Naturally secreted oligomers of amyloid β protein potently inhibit hippocampal long-term potentiation in vivo

@article{Walsh2002NaturallySO,
  title={Naturally secreted oligomers of amyloid $\beta$ protein potently inhibit hippocampal long-term potentiation in vivo},
  author={Dominic M. Walsh and Igor Klyubin and Julia V. Fadeeva and William K. Cullen and Roger Anwyl and Michael S. Wolfe and Michael J. Rowan and Dennis J. Selkoe},
  journal={Nature},
  year={2002},
  volume={416},
  pages={535-539}
}
Although extensive data support a central pathogenic role for amyloid β protein (Aβ) in Alzheimer's disease, the amyloid hypothesis remains controversial, in part because a specific neurotoxic species of Aβ and the nature of its effects on synaptic function have not been defined in vivo. [] Key Result Cerebral microinjection of cell medium containing these oligomers and abundant Aβ monomers but no amyloid fibrils markedly inhibited hippocampal long-term potentiation (LTP) in rats in vivo.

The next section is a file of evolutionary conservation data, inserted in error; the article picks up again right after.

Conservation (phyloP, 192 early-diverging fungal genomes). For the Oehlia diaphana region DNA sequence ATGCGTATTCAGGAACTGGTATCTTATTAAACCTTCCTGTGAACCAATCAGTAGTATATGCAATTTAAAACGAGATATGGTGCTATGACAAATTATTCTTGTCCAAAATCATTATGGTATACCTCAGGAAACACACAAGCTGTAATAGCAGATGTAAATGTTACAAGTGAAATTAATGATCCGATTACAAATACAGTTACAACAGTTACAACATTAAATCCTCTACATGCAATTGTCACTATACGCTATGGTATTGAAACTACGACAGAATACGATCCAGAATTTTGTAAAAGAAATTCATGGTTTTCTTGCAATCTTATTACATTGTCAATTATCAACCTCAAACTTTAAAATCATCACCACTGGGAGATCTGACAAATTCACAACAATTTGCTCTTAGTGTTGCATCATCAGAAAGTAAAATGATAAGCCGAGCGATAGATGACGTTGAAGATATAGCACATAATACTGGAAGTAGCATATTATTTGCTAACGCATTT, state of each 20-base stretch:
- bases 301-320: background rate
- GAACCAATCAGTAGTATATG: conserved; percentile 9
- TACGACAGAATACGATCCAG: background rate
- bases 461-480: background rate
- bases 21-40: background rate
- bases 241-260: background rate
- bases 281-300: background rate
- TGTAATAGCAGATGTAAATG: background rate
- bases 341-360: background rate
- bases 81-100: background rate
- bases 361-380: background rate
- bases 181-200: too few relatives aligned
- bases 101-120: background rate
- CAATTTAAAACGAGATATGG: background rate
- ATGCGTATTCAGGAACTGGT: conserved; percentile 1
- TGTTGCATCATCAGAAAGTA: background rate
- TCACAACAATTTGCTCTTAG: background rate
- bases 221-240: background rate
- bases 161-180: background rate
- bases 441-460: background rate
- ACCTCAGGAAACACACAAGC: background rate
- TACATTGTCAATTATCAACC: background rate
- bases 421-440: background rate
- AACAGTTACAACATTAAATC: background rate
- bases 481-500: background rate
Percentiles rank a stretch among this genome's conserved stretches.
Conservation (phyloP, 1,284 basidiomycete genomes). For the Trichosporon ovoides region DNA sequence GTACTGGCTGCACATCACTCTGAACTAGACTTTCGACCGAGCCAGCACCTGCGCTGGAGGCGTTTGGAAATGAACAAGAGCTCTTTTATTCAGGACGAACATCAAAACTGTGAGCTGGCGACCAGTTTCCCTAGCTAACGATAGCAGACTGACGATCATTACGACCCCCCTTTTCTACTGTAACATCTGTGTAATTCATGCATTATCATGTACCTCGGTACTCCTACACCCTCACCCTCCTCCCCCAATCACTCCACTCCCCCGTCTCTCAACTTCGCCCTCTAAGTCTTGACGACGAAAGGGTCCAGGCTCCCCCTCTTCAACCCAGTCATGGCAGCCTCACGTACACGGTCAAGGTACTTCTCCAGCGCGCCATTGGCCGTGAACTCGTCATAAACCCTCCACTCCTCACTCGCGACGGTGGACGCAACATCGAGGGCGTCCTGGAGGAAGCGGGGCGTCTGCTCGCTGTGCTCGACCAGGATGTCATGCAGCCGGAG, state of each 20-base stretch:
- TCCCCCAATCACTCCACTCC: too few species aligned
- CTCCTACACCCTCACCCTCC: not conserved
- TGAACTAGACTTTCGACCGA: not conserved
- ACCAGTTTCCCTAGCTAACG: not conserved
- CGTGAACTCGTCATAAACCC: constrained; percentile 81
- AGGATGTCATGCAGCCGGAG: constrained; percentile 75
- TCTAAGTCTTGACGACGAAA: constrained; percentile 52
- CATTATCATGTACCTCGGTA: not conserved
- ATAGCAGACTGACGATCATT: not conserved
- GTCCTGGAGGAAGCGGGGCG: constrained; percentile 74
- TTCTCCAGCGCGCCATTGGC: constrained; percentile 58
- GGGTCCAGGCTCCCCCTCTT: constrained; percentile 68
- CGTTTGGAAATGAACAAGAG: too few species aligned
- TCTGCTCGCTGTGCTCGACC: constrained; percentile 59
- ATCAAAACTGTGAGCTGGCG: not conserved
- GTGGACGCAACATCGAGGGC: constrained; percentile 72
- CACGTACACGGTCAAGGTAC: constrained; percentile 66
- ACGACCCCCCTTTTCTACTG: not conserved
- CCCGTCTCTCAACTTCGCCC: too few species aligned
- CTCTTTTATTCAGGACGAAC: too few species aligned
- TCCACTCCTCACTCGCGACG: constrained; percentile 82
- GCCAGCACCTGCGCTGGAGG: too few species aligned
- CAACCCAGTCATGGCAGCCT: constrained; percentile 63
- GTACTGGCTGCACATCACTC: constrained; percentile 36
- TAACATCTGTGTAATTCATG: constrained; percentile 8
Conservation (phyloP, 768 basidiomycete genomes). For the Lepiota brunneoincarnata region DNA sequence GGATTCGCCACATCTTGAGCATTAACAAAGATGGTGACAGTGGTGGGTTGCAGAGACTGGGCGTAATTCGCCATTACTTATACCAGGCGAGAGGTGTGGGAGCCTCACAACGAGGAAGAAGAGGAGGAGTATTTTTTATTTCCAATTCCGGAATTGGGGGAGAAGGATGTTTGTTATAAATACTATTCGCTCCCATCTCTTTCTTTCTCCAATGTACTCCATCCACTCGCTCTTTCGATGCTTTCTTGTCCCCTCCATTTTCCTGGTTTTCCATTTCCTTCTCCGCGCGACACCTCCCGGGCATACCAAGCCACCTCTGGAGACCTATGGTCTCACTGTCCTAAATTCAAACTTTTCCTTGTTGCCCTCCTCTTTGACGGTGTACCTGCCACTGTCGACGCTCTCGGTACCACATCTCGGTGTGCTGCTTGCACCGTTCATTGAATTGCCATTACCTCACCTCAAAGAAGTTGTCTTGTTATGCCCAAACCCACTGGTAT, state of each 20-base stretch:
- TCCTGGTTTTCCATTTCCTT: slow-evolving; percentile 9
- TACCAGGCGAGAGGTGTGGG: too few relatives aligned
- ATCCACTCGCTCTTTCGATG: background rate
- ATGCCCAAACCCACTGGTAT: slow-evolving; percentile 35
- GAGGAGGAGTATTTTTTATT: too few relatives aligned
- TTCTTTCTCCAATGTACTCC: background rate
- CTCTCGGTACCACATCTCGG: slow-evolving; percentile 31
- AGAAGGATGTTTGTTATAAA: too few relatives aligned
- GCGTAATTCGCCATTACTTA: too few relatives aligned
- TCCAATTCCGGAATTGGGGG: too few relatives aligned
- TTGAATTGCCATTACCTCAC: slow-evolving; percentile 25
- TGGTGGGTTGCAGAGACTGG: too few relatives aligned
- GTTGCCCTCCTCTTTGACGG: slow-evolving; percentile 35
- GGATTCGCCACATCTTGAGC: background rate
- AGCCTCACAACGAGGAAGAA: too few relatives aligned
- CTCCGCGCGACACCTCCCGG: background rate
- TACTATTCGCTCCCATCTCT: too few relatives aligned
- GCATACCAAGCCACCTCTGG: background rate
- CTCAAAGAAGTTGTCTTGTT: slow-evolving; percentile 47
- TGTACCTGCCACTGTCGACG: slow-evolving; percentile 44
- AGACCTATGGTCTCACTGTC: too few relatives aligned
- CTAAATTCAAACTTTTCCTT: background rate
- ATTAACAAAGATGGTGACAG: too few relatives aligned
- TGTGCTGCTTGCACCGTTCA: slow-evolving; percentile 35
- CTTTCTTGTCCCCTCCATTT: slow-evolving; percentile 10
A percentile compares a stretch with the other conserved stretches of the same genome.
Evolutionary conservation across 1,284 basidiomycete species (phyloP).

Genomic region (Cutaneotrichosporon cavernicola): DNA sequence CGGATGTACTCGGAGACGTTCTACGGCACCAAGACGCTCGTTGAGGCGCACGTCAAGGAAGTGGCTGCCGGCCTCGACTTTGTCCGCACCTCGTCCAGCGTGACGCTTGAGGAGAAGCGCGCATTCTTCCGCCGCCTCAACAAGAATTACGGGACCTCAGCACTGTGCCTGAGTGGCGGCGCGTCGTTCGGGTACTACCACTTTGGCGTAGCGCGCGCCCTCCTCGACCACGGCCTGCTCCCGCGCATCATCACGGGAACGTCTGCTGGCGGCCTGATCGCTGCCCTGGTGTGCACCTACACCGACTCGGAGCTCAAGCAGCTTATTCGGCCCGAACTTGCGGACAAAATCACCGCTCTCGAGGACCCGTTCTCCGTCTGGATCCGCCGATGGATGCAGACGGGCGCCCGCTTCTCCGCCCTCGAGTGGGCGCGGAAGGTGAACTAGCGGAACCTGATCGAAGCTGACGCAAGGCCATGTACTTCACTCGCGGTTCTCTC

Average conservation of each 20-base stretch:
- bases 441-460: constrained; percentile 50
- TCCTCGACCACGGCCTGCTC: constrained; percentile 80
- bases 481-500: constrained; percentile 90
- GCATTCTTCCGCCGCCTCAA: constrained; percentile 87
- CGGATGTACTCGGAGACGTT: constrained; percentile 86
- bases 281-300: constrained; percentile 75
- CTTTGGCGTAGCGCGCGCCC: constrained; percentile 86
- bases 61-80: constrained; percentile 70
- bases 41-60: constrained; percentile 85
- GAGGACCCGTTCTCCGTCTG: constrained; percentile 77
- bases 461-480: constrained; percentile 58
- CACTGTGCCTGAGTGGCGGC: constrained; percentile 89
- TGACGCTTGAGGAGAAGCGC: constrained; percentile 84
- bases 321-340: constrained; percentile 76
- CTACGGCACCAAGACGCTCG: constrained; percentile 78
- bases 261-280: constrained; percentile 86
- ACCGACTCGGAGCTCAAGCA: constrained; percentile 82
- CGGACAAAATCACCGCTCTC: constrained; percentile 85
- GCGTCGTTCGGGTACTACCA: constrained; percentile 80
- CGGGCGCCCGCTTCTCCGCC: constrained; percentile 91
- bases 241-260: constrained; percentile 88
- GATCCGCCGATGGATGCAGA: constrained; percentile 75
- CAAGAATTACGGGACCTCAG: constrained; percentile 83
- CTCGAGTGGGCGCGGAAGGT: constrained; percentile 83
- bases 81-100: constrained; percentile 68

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The identification of small molecules that inhibit early Aβ oligomer formation and rescue LTP inhibition offers a rational approach for therapeutic intervention in Alzheimer's disease and highlights the utility of the cell-culture paradigm as a useful secondary screen for compounds designed to inhibit early steps in A β oligomerization under biologically relevant conditions.

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Aβ Oligomer-Mediated Long-Term Potentiation Impairment Involves Protein Phosphatase 1-Dependent Mechanisms

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The hypothesis that the slow clearance of A β from neurons is a significant factor in the accumulation of Aβ within the brain that leads to synapse damage and dementia in AD is explored.
...

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